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Monday, May 5, 2014

David Brooks, "The Streamlined Life": Love in the Time of Chimera II

"Your face and body can now be fixed, of course. But it's very different out there now. Your finances won't last long. Your panel of observers are waiting for you to choose."

- Ventura, "Vanilla Sky," 2001


Questions: Are you able to talk with your children? More to the point, are they interested in talking with you? Do your children know or even care which books you are reading? Do they know what exactly it is that you do? Have they ever asked about your suffering?

In his prior New York Times op-ed entitled "Love Story" (http://www.nytimes.com/2014/05/02/opinion/brooks-love-story.html?ref=opinion&_r=0), David Brooks concluded:

"I’m old enough to remember when many people committed themselves to this sort of life and dreamed of this sort of communion — the whole Great Books/Big Ideas thing. I am not sure how many people believe in or aspire to this sort of a life today. I’m not sure how many schools prepare students for this kind of love."

"[H]ow many schools prepare students for this kind of love"? Today, in a Times op-ed entitled "The Streamlined Life" (http://www.nytimes.com/2014/05/06/opinion/brooks-the-streamlined-life.html?ref=opinion&_r=0), David Brooks answers his own question. Telling us of the results of U.C.L.A. surveys of student values over past decades, Brooks writes:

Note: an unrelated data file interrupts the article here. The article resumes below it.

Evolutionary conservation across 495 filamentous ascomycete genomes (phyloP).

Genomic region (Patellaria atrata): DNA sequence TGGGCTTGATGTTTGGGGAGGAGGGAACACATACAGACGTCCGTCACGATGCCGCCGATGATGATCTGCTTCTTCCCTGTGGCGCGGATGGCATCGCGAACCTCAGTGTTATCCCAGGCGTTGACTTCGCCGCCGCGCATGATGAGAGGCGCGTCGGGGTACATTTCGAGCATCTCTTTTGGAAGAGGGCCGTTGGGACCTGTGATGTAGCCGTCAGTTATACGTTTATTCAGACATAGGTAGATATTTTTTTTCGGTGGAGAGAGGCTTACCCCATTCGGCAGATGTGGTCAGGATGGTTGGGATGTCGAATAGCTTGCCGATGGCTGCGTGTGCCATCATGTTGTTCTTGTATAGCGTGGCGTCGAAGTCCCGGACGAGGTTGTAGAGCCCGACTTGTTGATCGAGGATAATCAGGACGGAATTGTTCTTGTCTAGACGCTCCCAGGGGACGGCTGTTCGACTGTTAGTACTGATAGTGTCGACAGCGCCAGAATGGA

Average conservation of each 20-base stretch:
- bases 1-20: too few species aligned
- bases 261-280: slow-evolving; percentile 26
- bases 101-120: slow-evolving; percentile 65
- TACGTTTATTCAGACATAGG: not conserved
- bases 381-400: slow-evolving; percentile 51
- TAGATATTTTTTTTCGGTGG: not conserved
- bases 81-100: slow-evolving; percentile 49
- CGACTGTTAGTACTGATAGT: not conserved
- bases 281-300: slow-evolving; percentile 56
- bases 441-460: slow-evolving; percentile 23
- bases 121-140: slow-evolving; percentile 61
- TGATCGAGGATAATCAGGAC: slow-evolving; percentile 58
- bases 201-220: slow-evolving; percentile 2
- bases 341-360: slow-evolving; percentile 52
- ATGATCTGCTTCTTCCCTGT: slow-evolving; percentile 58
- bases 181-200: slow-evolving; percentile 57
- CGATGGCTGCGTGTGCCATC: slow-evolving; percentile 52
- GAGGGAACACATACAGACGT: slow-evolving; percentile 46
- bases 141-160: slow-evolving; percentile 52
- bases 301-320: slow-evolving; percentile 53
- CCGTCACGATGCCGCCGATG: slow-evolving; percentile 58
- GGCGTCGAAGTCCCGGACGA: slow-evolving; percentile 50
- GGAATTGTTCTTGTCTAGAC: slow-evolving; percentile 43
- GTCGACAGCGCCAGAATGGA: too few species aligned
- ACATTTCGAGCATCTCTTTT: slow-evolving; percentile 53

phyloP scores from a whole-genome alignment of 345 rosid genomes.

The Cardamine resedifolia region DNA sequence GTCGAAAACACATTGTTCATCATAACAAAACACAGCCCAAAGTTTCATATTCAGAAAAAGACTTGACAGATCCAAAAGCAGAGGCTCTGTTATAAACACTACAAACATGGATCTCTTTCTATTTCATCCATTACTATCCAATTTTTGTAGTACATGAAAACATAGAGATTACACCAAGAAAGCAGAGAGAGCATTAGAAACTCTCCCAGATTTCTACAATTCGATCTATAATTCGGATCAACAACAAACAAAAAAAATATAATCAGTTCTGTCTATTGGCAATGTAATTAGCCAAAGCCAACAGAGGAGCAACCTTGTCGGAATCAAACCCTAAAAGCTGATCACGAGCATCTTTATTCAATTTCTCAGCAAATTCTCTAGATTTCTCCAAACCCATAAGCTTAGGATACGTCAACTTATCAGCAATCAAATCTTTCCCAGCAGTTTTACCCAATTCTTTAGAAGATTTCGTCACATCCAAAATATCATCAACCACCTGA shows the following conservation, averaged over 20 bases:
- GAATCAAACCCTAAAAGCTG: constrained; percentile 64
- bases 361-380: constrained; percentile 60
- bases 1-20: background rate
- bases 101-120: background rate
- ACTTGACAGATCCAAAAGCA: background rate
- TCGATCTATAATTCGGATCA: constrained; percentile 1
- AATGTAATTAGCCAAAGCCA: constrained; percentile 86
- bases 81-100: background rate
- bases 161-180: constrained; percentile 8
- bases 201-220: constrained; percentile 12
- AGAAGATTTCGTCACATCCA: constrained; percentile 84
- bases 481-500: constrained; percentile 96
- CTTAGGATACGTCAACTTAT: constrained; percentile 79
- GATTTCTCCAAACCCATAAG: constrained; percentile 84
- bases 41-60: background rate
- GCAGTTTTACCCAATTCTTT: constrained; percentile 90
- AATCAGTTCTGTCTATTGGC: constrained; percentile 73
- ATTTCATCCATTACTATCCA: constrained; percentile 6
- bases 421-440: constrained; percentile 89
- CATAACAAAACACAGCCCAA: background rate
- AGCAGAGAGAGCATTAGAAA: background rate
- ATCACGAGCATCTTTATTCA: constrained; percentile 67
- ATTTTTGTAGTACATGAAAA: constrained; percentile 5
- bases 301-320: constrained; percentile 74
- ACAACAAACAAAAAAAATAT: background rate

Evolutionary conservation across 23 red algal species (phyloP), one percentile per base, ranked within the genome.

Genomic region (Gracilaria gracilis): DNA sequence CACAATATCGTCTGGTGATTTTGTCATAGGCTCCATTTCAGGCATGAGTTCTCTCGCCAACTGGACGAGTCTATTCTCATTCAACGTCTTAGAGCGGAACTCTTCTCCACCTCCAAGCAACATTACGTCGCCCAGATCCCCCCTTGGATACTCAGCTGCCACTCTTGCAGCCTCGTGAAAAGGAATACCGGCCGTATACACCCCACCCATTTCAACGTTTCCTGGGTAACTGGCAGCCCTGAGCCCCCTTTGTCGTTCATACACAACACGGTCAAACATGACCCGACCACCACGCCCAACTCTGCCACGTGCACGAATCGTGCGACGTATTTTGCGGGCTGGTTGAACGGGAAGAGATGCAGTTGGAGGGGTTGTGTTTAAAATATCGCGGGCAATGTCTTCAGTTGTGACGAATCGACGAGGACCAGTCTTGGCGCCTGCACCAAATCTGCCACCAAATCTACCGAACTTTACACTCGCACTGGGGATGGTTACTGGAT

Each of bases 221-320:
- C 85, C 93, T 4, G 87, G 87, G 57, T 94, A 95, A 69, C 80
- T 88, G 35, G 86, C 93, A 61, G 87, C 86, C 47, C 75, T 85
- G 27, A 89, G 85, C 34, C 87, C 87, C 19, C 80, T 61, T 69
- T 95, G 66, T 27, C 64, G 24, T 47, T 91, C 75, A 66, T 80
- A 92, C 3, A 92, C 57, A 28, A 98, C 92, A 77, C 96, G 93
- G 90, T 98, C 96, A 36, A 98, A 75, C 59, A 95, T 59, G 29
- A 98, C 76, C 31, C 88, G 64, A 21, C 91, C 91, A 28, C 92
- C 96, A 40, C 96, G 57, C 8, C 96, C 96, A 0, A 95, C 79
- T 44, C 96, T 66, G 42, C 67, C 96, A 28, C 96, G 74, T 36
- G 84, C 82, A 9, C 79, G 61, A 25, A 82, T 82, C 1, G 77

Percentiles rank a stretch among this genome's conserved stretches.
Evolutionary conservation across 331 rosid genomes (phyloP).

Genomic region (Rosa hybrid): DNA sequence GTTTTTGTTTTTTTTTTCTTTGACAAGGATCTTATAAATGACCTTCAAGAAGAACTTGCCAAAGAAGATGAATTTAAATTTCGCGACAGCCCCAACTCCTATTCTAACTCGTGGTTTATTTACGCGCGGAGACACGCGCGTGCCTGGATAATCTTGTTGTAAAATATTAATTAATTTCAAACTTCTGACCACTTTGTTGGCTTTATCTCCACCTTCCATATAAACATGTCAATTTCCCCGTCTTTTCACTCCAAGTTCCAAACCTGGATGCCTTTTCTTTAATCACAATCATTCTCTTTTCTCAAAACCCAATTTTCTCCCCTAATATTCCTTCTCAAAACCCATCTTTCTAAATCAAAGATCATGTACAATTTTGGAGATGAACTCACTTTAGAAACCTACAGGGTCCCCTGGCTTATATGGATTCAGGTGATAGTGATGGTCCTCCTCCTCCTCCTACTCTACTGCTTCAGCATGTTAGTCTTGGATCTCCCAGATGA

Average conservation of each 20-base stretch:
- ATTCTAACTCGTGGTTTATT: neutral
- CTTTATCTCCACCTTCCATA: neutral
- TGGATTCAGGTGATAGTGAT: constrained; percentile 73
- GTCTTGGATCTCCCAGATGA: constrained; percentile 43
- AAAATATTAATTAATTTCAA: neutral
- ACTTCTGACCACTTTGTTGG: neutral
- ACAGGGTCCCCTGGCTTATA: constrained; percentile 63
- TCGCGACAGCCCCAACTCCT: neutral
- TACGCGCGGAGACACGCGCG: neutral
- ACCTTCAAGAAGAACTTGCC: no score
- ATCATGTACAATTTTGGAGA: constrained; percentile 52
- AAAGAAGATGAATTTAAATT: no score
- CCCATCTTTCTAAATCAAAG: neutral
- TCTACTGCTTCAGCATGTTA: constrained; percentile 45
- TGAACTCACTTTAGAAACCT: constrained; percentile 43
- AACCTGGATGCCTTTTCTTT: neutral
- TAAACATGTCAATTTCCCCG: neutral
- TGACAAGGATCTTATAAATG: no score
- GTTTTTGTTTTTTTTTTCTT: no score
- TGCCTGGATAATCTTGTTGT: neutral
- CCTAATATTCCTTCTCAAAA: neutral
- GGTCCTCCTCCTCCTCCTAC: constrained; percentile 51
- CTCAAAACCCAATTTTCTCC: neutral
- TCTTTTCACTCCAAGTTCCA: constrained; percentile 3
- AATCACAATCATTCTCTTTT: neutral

"In 1985, 64 percent of students said they ranked in the top 10 percent or at least above average in terms of mental health. But today, students admit to being much more emotionally vulnerable. They also declare low levels of spiritual self-confidence.

. . . .

The surveys still reveal generations driven by curiosity, a desire to have a good family, a good community and good values. But people clearly feel besieged. There is the perception that life is harder. Certainly their parents think it is harder. The result is that you get a group hardened for battle, more focused on the hard utilitarian things and less focused on spiritual or philosophic things; feeling emotionally vulnerable, but also filled with résumé assertiveness. The inner world wanes; professional intensity waxes."

It would seem that today's students can no longer afford the "Great Books/Big Ideas thing." Facing the higher cost of college, they are too consumed by anxiety and economic survival to give much of a damn about "this kind of love."

And yet, as observed by Brooks, today's students do not lack in self-esteem:

"They rate themselves much more highly than past generations on leadership skills, writing abilities, social self-confidence and so on."

Welcome to our brave new narcissistic world.

And so, given the chance and the choice, would you care to jump back into life or remain forever in suspended animation? Your panel of observers from Google, Yahoo, Facebook, Amazon and the National Security Agency are waiting for you to choose.

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